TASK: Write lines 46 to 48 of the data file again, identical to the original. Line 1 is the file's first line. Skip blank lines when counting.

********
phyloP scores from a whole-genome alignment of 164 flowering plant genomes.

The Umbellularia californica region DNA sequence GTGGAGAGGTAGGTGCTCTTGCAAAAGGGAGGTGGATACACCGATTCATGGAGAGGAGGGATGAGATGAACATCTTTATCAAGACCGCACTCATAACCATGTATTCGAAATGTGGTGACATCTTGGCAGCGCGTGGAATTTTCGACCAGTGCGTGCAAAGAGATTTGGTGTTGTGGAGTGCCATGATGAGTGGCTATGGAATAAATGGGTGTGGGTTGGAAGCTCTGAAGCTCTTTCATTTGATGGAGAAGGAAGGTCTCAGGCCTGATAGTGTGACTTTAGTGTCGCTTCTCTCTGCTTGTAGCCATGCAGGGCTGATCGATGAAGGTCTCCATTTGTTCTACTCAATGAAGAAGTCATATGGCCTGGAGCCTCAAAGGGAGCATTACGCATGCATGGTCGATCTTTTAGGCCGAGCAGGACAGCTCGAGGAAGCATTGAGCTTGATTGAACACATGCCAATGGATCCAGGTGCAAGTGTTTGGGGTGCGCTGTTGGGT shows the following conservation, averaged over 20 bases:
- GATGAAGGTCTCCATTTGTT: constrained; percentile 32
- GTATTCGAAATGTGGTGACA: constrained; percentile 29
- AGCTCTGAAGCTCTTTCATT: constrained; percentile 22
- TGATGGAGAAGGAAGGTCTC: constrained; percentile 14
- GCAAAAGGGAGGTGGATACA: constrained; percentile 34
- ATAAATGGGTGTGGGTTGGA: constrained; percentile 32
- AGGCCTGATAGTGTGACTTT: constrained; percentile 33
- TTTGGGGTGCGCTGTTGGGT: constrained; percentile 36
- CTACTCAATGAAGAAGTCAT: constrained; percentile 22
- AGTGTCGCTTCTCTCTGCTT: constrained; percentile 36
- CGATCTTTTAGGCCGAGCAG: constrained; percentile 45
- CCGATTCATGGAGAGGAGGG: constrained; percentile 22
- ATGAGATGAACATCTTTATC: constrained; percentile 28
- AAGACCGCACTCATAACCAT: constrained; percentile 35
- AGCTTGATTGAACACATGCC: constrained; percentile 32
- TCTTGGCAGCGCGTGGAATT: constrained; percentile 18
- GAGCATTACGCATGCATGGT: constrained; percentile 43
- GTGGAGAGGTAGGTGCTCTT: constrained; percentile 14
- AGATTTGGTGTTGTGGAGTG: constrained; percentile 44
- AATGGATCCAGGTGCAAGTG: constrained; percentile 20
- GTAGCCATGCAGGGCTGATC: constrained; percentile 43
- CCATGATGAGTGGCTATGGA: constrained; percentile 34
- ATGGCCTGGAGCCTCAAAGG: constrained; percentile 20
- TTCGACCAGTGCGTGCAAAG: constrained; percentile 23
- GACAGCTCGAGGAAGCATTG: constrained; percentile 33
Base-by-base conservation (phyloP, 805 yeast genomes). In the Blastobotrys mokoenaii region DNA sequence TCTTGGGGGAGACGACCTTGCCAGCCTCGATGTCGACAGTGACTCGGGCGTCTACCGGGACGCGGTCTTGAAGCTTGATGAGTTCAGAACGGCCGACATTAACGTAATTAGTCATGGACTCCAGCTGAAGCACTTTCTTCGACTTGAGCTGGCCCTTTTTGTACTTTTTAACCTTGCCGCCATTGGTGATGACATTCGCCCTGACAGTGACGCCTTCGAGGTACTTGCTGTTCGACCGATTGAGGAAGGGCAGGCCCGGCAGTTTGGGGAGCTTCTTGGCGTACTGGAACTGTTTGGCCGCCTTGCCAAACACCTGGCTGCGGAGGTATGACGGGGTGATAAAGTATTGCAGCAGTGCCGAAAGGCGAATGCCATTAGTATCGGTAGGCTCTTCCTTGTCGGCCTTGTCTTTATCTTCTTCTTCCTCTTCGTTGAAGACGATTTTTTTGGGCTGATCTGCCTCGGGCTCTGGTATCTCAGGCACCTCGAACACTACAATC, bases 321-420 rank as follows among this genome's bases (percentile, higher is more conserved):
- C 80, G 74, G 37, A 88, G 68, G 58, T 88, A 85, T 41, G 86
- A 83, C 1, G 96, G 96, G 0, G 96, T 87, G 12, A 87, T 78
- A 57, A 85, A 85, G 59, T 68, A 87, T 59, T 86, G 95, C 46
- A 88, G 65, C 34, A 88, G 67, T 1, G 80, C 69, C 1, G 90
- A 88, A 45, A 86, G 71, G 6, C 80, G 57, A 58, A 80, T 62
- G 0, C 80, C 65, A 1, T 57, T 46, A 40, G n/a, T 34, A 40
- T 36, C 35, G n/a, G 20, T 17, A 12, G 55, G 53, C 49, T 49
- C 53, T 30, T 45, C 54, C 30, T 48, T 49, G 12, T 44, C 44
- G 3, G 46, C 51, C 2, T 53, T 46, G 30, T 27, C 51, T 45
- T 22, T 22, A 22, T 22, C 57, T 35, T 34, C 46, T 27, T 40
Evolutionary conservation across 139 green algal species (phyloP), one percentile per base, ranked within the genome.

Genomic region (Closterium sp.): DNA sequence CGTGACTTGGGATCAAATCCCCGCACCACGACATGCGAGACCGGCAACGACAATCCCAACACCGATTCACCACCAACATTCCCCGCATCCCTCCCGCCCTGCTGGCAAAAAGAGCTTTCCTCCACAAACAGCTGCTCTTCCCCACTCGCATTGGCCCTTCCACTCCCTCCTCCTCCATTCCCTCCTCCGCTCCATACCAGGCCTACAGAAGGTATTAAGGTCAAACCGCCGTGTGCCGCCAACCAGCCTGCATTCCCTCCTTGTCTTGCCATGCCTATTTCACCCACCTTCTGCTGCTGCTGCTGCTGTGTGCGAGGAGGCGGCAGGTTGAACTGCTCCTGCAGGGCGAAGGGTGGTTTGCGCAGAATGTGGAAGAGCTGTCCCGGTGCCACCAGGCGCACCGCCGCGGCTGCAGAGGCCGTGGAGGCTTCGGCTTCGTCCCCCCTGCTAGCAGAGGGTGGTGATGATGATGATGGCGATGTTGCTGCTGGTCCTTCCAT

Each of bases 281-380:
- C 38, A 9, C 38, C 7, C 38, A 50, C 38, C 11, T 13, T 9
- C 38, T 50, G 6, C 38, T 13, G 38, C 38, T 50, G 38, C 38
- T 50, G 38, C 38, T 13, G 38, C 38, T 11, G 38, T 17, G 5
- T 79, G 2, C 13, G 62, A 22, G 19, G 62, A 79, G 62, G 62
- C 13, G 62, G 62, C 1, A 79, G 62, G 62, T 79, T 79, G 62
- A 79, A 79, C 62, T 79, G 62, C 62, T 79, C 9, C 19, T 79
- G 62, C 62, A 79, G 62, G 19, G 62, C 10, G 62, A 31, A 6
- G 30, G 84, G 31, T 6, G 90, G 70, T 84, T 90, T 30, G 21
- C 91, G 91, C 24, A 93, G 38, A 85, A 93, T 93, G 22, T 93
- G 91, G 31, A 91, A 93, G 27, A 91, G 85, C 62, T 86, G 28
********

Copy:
- C 13, G 62, G 62, C 1, A 79, G 62, G 62, T 79, T 79, G 62
- A 79, A 79, C 62, T 79, G 62, C 62, T 79, C 9, C 19, T 79
- G 62, C 62, A 79, G 62, G 19, G 62, C 10, G 62, A 31, A 6